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It's not nearly testing – coronavirus spikes can’t be attributed to expanded testing capabilities, as information present

A healthcare worker tests Eric Rodriguez with a nose swab on July 22, 2020 at a pop-up test site at the Koinonia Worship Center and Village in Pembroke Park, Florida on COVID-19.

Joe Raedle | Getty Images

While the number of coronavirus cases is increasing in the U.S., President Donald Trump continues to blame the tests – at rallies, interviews, and on Twitter – for the recent increase in the outbreak.

"If we weren't testing, you wouldn't be able to show this chart," Trump replied to a question from Chris Wallace about rising US Covid 19 cases in a Fox News interview that aired on July 19 tested a lot, these numbers would have dropped. "

However, a CNBC analysis of the test data showed that despite the increase in test capacity in the United States, cases of the virus are found more frequently. This pattern contradicts what epidemiologists say when a country gets a pandemic under control.

"This claim is obviously wrong," said Dr. Yonatan Grad, professor of immunology and infectious diseases at Harvard, in response to the idea that intensified tests explain the recent outbreak. "It is misleading at best and, at worst, intentionally undermines responses to public health."

In interviews with CNBC, epidemiologists referred to the "percentage of positive tests" to understand whether the growth of US coronavirus cases was solely due to increased tests. When corona virus tests are in short supply, usually only the sickest people are tested, which means that the proportion of positive tests in the overall tests is high. However, as more tests become available, those with mild or no symptoms – who are less likely to have Covid-19 – can receive tests that would result in a lower positive rate if the virus did not spread.

According to a CNBC analysis of data from the Covid Tracking Project, the percentage of positive tests in the US rose from 5.4% on Memorial Day to 8.6% on 23. July increased. Nationwide daily tests almost doubled during this period, from an average of 410,000 daily tests on May 25th to more than 775,000 daily tests on July 23rd. To account for daily fluctuations in reporting, the CNBC analysis used a 7-day average of cases and tests to calculate the percentage positive rates.

The World Health Organization has stated that in countries that have undergone extensive testing for Covid-19, the percentage positive rate should remain at 5% or less for at least 14 days.

"If the disease does not spread and you do more tests, the positive fraction should remain stable or decrease," said Dr. Degree versus CNBC. "But in fact we see that the proportion of positive tests increases with increasing tests. This is a clear indication that the virus is spreading more and more."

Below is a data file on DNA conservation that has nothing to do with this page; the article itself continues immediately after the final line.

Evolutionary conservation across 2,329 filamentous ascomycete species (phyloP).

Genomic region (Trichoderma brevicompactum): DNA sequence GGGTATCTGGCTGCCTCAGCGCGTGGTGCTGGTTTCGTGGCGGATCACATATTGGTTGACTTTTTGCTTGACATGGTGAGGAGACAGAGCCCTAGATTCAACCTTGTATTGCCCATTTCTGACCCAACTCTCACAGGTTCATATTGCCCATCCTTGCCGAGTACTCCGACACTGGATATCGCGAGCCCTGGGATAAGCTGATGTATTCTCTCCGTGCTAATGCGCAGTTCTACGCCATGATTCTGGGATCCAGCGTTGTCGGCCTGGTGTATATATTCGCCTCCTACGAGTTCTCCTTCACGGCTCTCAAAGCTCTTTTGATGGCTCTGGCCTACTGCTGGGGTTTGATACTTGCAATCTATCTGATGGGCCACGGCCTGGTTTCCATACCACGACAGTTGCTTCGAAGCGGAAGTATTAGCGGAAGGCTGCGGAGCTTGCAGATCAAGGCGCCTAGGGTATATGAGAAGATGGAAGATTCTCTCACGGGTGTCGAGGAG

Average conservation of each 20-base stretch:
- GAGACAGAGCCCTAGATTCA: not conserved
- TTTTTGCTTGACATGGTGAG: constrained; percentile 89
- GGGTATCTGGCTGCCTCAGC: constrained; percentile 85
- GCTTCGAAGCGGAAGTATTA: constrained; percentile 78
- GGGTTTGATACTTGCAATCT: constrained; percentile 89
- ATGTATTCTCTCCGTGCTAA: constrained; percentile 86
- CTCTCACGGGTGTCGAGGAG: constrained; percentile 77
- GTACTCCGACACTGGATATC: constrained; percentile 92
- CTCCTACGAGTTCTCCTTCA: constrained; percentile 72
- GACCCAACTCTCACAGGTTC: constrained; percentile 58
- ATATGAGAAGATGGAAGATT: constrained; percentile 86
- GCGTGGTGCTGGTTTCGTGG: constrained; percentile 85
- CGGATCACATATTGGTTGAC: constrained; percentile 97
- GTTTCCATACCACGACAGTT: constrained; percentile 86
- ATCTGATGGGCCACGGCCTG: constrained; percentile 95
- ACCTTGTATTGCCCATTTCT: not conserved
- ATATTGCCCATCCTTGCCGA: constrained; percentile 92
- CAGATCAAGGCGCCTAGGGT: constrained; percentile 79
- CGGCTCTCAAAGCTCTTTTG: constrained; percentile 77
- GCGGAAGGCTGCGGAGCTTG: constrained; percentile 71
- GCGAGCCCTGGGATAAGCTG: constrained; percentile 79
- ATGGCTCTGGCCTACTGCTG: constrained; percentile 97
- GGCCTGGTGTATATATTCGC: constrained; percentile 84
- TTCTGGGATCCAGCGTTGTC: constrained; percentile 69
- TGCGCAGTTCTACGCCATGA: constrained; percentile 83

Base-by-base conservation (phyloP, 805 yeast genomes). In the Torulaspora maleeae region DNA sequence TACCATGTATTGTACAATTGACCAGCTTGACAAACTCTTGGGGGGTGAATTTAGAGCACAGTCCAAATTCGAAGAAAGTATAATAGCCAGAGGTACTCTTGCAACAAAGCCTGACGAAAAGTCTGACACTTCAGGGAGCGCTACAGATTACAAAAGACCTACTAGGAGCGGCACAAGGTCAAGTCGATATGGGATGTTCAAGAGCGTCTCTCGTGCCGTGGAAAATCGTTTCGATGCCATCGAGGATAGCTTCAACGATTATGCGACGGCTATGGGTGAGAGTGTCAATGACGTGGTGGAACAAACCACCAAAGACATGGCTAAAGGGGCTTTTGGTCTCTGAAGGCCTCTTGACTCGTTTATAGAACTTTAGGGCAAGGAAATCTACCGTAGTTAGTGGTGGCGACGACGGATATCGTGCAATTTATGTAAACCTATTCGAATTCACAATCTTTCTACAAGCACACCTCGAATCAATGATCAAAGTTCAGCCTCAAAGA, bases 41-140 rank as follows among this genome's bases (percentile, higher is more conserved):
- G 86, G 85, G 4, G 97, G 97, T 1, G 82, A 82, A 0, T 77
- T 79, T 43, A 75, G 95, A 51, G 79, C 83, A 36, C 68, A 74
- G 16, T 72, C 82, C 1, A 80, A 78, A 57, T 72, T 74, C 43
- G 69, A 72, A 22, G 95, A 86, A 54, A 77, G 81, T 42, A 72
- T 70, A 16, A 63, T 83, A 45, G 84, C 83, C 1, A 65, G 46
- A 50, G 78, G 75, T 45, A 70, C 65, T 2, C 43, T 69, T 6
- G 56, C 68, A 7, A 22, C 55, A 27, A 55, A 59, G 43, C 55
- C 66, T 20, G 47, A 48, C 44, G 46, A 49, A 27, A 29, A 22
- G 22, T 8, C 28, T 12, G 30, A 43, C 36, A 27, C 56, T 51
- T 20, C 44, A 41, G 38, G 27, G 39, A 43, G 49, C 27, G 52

Twenty-nine states have seen their percentage positive rates increase since Memorial Day, and this trend is also true for the countries with the largest virus outbreaks. In each of the ten countries where the majority of coronavirus cases occurred between May 25 and July 23, the percentage of positive tests also increased during this period.

Of these ten states, none had more positive increases than Arizona. On May 25, the rate of positive tests in the state was 7.6%, which is equivalent to 25% as of July 23. During this period, Arizona reported more than 136,000 new coronavirus cases, according to data from the Covid Tracking Project.

In California, more than 331,000 cases have been reported since Memorial Day, as the percentage positive rate of the state has doubled from 4% to 8%. Dr. Julie Vaishampayan, the health officer in Stanislaus County east of San Jose, told CNBC that her area had been particularly badly affected in the past few weeks and that attributing the increase in reported coronavirus cases to further testing is not the whole story of the outbreak.

"The more tests you do, the more cases you can actually identify," said Dr. Vaishampayan when asked if increasing the tests was the cause of the increase in the number of cases. "But that's not the whole truth."

Dr. Vaishampayan said that as their county expanded its testing capacity, the percentage positive rate also increased from 3% to 20%. "We do more tests, but we find a lot more positives," she said.

The percentage positive rate can be affected by the type of populations tested. If existing test resources were provided for vulnerable populations, e.g. B. Nursing homes where viruses break out would likely see a higher proportion of positive test results. But at least in Stanislaus County, Dr. Vaishampayan that they "didn't change anything at the test sites" which would of course affect the percentage positive rate and believes that this is also the case at the state level.

Epidemiologists also emphasized the importance of examining multiple metrics to track the spread of Covid-19, including hospitalizations and deaths. And testing, even if it contributes in part to higher official case numbers, is critical to Covid-19's response to public health.

"More tests are good," said Dr. Lorna Thorpe, professor of epidemiology at New York University. "From a public health perspective, the more cases we know, the better. We want to know about cases so that they can be treated and isolated, and try to stop the transmission."

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